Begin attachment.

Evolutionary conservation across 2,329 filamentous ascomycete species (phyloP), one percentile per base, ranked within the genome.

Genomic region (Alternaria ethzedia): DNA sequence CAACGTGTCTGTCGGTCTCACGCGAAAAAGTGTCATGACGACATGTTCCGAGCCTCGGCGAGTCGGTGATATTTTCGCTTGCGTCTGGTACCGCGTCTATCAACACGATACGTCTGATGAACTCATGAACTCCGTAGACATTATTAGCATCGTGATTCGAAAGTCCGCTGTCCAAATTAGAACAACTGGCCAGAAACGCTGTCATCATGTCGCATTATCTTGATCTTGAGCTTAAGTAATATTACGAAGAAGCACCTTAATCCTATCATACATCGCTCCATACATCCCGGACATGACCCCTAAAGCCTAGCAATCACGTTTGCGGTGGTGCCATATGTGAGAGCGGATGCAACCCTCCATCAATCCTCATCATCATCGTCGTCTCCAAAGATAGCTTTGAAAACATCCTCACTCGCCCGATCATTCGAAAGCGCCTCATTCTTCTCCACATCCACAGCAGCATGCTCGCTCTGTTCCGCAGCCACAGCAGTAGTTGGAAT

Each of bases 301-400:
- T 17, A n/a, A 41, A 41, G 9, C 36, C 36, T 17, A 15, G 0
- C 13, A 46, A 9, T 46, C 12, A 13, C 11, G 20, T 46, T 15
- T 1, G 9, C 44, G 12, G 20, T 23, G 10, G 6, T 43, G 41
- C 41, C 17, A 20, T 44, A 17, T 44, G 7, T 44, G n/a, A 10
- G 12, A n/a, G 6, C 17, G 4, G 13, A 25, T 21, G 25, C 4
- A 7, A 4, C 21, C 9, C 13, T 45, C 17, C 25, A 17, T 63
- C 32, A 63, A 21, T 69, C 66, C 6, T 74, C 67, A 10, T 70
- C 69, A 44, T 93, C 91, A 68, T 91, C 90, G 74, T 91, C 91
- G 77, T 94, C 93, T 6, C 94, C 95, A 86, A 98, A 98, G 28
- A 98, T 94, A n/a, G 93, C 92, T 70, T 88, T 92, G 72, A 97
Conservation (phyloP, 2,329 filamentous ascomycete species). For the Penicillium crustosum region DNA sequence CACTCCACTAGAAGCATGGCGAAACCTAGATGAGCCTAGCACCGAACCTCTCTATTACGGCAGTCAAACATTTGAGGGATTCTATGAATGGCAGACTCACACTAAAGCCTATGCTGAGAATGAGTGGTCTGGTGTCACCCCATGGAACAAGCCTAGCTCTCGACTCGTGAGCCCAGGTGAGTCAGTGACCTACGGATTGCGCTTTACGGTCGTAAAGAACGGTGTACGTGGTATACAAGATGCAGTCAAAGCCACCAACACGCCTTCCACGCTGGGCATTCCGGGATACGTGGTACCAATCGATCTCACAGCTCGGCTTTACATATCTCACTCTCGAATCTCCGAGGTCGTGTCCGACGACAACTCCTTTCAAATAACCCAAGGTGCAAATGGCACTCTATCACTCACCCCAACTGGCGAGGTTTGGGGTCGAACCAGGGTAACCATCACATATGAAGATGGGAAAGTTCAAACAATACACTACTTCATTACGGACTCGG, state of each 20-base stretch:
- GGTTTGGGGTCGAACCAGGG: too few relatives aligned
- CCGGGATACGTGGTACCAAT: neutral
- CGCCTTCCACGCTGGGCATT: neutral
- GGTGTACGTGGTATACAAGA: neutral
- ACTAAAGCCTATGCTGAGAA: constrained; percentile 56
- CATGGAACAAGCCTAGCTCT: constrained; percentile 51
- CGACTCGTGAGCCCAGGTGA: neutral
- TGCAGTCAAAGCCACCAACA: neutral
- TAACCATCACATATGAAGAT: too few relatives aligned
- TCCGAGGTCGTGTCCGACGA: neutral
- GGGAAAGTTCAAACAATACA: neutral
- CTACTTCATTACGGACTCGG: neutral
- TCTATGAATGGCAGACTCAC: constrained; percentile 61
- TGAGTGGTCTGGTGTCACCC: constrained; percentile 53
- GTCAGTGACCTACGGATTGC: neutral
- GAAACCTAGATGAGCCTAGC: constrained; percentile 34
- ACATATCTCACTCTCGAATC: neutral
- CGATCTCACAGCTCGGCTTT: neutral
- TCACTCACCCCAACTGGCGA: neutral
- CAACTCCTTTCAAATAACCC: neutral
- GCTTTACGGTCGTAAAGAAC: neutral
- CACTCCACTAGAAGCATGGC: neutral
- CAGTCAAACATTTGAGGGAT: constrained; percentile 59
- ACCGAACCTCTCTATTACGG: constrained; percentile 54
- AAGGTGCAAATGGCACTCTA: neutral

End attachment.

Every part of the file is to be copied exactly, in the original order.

Evolutionary conservation across 2,329 filamentous ascomycete species (phyloP), one percentile per base, ranked within the genome.

Genomic region (Alternaria ethzedia): DNA sequence CAACGTGTCTGTCGGTCTCACGCGAAAAAGTGTCATGACGACATGTTCCGAGCCTCGGCGAGTCGGTGATATTTTCGCTTGCGTCTGGTACCGCGTCTATCAACACGATACGTCTGATGAACTCATGAACTCCGTAGACATTATTAGCATCGTGATTCGAAAGTCCGCTGTCCAAATTAGAACAACTGGCCAGAAACGCTGTCATCATGTCGCATTATCTTGATCTTGAGCTTAAGTAATATTACGAAGAAGCACCTTAATCCTATCATACATCGCTCCATACATCCCGGACATGACCCCTAAAGCCTAGCAATCACGTTTGCGGTGGTGCCATATGTGAGAGCGGATGCAACCCTCCATCAATCCTCATCATCATCGTCGTCTCCAAAGATAGCTTTGAAAACATCCTCACTCGCCCGATCATTCGAAAGCGCCTCATTCTTCTCCACATCCACAGCAGCATGCTCGCTCTGTTCCGCAGCCACAGCAGTAGTTGGAAT

Each of bases 301-400:
- T 17, A n/a, A 41, A 41, G 9, C 36, C 36, T 17, A 15, G 0
- C 13, A 46, A 9, T 46, C 12, A 13, C 11, G 20, T 46, T 15
- T 1, G 9, C 44, G 12, G 20, T 23, G 10, G 6, T 43, G 41
- C 41, C 17, A 20, T 44, A 17, T 44, G 7, T 44, G n/a, A 10
- G 12, A n/a, G 6, C 17, G 4, G 13, A 25, T 21, G 25, C 4
- A 7, A 4, C 21, C 9, C 13, T 45, C 17, C 25, A 17, T 63
- C 32, A 63, A 21, T 69, C 66, C 6, T 74, C 67, A 10, T 70
- C 69, A 44, T 93, C 91, A 68, T 91, C 90, G 74, T 91, C 91
- G 77, T 94, C 93, T 6, C 94, C 95, A 86, A 98, A 98, G 28
- A 98, T 94, A n/a, G 93, C 92, T 70, T 88, T 92, G 72, A 97
Conservation (phyloP, 2,329 filamentous ascomycete species). For the Penicillium crustosum region DNA sequence CACTCCACTAGAAGCATGGCGAAACCTAGATGAGCCTAGCACCGAACCTCTCTATTACGGCAGTCAAACATTTGAGGGATTCTATGAATGGCAGACTCACACTAAAGCCTATGCTGAGAATGAGTGGTCTGGTGTCACCCCATGGAACAAGCCTAGCTCTCGACTCGTGAGCCCAGGTGAGTCAGTGACCTACGGATTGCGCTTTACGGTCGTAAAGAACGGTGTACGTGGTATACAAGATGCAGTCAAAGCCACCAACACGCCTTCCACGCTGGGCATTCCGGGATACGTGGTACCAATCGATCTCACAGCTCGGCTTTACATATCTCACTCTCGAATCTCCGAGGTCGTGTCCGACGACAACTCCTTTCAAATAACCCAAGGTGCAAATGGCACTCTATCACTCACCCCAACTGGCGAGGTTTGGGGTCGAACCAGGGTAACCATCACATATGAAGATGGGAAAGTTCAAACAATACACTACTTCATTACGGACTCGG, state of each 20-base stretch:
- GGTTTGGGGTCGAACCAGGG: too few relatives aligned
- CCGGGATACGTGGTACCAAT: neutral
- CGCCTTCCACGCTGGGCATT: neutral
- GGTGTACGTGGTATACAAGA: neutral
- ACTAAAGCCTATGCTGAGAA: constrained; percentile 56
- CATGGAACAAGCCTAGCTCT: constrained; percentile 51
- CGACTCGTGAGCCCAGGTGA: neutral
- TGCAGTCAAAGCCACCAACA: neutral
- TAACCATCACATATGAAGAT: too few relatives aligned
- TCCGAGGTCGTGTCCGACGA: neutral
- GGGAAAGTTCAAACAATACA: neutral
- CTACTTCATTACGGACTCGG: neutral
- TCTATGAATGGCAGACTCAC: constrained; percentile 61
- TGAGTGGTCTGGTGTCACCC: constrained; percentile 53
- GTCAGTGACCTACGGATTGC: neutral
- GAAACCTAGATGAGCCTAGC: constrained; percentile 34
- ACATATCTCACTCTCGAATC: neutral
- CGATCTCACAGCTCGGCTTT: neutral
- TCACTCACCCCAACTGGCGA: neutral
- CAACTCCTTTCAAATAACCC: neutral
- GCTTTACGGTCGTAAAGAAC: neutral
- CACTCCACTAGAAGCATGGC: neutral
- CAGTCAAACATTTGAGGGAT: constrained; percentile 59
- ACCGAACCTCTCTATTACGG: constrained; percentile 54
- AAGGTGCAAATGGCACTCTA: neutral